Focal Passage: 1 Cor. 14:20-33
As a pastor who has moved several times, I know how good hospitality to a newcomer feels; but it is probably true that first-time guests in some churches do not always feel welcome.
Every human being has the same basic needs to feel affirmed and valued and welcomed into the lives of others.
Gladys, more than anybody else, helped me see this.
Upon moving to Baltimore, my wife and I bought a lovely house with a needy yard. I was certain that no landscaping business wanted to provide "just a little help." With my well-rehearsed speech, I called a local landscaping business anyway.
"Hello, this is Gladys," said the receptionist.
I explained my need to Gladys. "I've tried to improve my yard," I said, "but I have only made matters worse. I need some help, but I'm not ready to sign a contract, and I don't want to be pressured."
"Darling," she said, "what is your name?" I told her.
"Well, Sugar Pie," she continued, "ain't nobody here gonna take advantage of you. If they do, old Gladys is gonna do some neck wringing." I knew immediately that I was talking to a friend. I felt a warm welcome into her life and her business.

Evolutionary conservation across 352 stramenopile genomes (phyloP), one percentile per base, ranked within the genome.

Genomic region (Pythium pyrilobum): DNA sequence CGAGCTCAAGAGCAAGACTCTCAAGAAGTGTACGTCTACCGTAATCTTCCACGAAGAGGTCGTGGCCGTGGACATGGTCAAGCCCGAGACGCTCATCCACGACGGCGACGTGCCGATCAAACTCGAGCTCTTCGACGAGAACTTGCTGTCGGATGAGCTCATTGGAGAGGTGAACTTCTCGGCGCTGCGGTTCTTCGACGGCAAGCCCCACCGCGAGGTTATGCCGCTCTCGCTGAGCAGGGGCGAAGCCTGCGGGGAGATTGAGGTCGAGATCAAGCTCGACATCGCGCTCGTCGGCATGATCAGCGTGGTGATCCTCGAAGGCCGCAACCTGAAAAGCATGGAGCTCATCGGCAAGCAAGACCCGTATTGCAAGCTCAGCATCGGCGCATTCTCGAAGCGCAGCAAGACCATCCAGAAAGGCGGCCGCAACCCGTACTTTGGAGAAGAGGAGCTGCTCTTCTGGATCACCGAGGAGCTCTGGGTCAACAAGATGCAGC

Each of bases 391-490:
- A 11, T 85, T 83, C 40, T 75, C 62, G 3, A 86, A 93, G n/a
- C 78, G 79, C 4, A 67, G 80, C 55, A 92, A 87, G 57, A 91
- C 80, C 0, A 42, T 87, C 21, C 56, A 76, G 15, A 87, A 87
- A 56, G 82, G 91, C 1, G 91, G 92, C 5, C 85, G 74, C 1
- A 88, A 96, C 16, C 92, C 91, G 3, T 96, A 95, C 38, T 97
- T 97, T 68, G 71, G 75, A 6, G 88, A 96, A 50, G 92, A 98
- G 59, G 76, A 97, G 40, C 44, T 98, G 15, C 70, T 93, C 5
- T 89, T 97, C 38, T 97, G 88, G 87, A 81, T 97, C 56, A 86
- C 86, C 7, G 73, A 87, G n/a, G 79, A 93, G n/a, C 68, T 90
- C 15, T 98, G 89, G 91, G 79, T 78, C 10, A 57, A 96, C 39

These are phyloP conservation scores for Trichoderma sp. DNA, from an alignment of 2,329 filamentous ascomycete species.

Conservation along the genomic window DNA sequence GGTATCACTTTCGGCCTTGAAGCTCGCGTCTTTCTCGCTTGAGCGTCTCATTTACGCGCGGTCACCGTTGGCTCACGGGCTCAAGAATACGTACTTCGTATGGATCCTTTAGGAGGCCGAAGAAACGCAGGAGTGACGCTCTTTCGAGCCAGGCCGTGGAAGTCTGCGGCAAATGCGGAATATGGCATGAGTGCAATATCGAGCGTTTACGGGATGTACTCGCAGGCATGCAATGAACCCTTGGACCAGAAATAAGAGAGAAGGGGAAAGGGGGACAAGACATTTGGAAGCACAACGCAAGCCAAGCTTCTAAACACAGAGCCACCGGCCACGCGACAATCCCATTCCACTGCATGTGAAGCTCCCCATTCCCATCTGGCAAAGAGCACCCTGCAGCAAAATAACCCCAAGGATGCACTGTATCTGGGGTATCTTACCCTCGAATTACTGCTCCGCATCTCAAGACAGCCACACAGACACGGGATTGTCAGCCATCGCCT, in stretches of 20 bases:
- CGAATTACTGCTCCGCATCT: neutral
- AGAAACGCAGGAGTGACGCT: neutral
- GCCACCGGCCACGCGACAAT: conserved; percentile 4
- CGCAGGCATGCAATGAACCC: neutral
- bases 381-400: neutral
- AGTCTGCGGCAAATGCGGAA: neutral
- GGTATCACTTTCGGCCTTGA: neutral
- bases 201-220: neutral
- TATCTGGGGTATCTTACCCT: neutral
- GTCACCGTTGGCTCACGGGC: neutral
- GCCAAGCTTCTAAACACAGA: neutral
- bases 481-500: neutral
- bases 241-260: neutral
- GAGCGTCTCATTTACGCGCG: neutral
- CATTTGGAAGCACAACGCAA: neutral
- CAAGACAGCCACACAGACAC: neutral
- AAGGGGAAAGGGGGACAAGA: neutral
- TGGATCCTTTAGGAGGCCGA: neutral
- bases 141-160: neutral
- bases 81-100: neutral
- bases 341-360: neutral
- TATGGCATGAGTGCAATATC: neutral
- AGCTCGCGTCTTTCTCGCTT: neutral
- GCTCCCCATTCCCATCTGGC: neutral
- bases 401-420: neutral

"Now, Sweetie, you don't have a problem," she said. "You have a friend. Baby doll, you let me send Tim over to take a peek, and if he don't treat you right, I'll come myself."
Tim came and did a good job. I paid more than I had expected to pay, but it didn't seem to matter because, though I had only known her for 10 minutes, Gladys and I were dear friends. Soon enough, I realized that it wasn't Tim I really needed. It was Gladys, so I called her again.
"Lord have mercy!" she wailed as I told her who I was. "Did Tim treat you unkindly, darling?"
"No," I assured her. "I just thought I might get Tim to help me with a second project."
"Well, Baby Doll, you tell me what you got in mind, and Gladys will work a magic spell." Her "spell" wasn't another contract. It was gracious hospitality.
Every church needs a Gladys to affirm newcomers and to reassure them that they are important. Hospitality to newcomers must be sincere, but more than that, it must be warm and personal, and it must affirm the value and worth of visitors who are really guests, of our Lord.